A California administrative law judge’s proposed decision on the ground-breaking proposal to retire and replace Diablo Canyon nuclear power plant is deeply flawed, and completely misses a golden opportunity to enhance clean energy and better protect Californians from the growing dangers of climate change.
Its key shortcoming is that it fails to include any actions to ensure that the plant will be fully replaced with greenhouse gas free resources. The judge’s proposed decision not only rejects an initial investment in replacement resources, but also fails to commit the California Public Utilities Commission (CPUC) to ensuring that the retirement of the mammoth nuclear plant will not result in an increase in carbon pollution.
The complete lack of responsibility for achieving this critical goal puts the proposed decision in direct conflict with California state policy. It should be emphasized, however, that the five-member Commission itself has yet to weigh in on the proposal, which is set for oral argument in San Francisco on November 28.
The proposed decision was issued in response to a landmark 2016 agreement among a diverse group of key stakeholders that called for closing the aging Diablo Canyon plant by 2025 and replacing its output with lower-cost emissions-free energy, including energy efficiency, solar, and wind power. The agreement also recommended significant support to communities and workers affected by the shutdown.
The proposed decision fails even to acknowledge, let alone discuss, the widely-supported recommendation to commit to replace all the output of Diablo Canyon with GHG-free resources. This stunning omission puts the proposed decision at direct odds with the commitment to climate action of Governor Jerry Brown and the legislature, which passed an extension of the state’s comprehensive climate program by a remarkable two-thirds majority just a few months ago.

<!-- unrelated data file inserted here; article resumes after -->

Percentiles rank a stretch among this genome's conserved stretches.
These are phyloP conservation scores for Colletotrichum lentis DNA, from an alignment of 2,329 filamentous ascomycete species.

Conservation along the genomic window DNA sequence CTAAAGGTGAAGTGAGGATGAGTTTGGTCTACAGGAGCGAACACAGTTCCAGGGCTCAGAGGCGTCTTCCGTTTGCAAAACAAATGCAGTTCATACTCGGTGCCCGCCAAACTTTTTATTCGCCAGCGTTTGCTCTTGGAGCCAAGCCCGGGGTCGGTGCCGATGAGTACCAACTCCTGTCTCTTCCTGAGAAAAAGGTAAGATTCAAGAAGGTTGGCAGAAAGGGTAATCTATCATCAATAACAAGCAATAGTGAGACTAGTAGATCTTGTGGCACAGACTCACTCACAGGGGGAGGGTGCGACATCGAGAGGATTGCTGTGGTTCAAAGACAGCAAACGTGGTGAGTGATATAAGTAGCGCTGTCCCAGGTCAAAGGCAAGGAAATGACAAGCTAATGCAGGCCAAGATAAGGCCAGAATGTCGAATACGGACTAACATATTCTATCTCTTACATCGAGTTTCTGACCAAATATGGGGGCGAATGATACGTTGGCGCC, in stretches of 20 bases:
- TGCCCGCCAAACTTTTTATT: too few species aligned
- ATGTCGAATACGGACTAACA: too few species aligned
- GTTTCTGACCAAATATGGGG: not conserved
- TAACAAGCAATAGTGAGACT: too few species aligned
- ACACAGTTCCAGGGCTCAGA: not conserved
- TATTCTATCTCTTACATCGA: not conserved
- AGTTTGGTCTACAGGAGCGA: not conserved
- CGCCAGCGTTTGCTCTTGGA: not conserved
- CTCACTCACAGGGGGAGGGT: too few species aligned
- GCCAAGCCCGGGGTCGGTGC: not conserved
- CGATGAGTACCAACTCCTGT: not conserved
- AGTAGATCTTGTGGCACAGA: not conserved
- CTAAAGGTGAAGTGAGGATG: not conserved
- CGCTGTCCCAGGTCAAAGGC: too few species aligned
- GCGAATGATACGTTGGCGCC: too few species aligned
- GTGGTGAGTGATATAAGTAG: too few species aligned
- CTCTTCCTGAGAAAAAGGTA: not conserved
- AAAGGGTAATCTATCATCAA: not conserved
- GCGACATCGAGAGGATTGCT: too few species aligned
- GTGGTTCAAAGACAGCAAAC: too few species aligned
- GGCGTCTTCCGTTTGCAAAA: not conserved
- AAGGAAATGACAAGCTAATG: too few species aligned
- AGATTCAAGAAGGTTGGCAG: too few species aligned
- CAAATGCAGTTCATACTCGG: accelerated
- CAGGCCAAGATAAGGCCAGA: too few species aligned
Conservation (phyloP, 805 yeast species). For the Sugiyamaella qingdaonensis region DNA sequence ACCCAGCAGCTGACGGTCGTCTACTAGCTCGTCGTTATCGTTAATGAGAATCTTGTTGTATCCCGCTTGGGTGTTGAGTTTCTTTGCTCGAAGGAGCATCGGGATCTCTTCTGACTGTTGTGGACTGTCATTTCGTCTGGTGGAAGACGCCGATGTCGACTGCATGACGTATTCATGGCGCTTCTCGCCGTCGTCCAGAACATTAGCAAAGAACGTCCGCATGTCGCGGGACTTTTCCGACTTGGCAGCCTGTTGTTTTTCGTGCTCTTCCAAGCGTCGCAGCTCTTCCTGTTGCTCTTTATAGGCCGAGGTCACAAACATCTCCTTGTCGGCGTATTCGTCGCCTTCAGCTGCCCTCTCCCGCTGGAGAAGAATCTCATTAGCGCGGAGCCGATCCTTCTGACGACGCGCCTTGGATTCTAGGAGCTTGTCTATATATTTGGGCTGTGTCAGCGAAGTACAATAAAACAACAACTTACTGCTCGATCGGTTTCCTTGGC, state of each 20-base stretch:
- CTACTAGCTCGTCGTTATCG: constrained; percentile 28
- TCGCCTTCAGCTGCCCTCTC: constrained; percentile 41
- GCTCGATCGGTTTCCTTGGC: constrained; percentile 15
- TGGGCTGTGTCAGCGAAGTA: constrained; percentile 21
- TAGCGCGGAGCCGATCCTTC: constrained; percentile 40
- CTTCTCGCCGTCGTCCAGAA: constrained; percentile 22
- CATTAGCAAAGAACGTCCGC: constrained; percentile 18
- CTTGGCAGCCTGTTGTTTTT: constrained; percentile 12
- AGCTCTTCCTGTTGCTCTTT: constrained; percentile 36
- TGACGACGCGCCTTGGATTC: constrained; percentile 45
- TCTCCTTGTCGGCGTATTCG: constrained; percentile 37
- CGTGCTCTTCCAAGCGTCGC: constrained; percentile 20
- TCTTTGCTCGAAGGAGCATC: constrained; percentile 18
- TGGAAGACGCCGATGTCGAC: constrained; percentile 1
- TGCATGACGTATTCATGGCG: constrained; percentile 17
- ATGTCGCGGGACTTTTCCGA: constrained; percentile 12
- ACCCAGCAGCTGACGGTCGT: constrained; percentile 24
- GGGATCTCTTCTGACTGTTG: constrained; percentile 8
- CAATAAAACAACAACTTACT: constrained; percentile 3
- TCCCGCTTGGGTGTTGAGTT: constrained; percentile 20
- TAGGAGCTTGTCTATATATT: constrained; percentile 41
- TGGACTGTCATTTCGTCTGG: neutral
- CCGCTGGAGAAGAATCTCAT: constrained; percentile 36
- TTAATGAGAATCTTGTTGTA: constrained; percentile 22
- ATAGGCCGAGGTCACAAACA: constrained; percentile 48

The proposed decision also fails to approve an initial procurement of cost- effective energy efficiency resources as a modest down payment on the full amount needed to replace the output of Diablo Canyon. By failing to take any near-term action on replacement procurement, the proposed decision will impose greater costs on electricity consumers and make it more difficult to meet the state’s ambitious environmental objectives.
Other aspects of the Joint Proposal also rejected in the proposed decision are significant labor and community protections that NRDC supports, including funding for worker retention and payments to communities affected by the shutdown, to ease adverse effects on essential local services. The agreement was backed by the communities involved and by the principal union for the plant’s workers, IBEW Local 1245, and the Coalition of Utility Employees (CUE).
NRDC will work with the other signatories to the Joint Proposal and other stakeholders to convince the five CPUC commissioners to rewrite the proposed decision so that it is consistent with state policy and the public interest.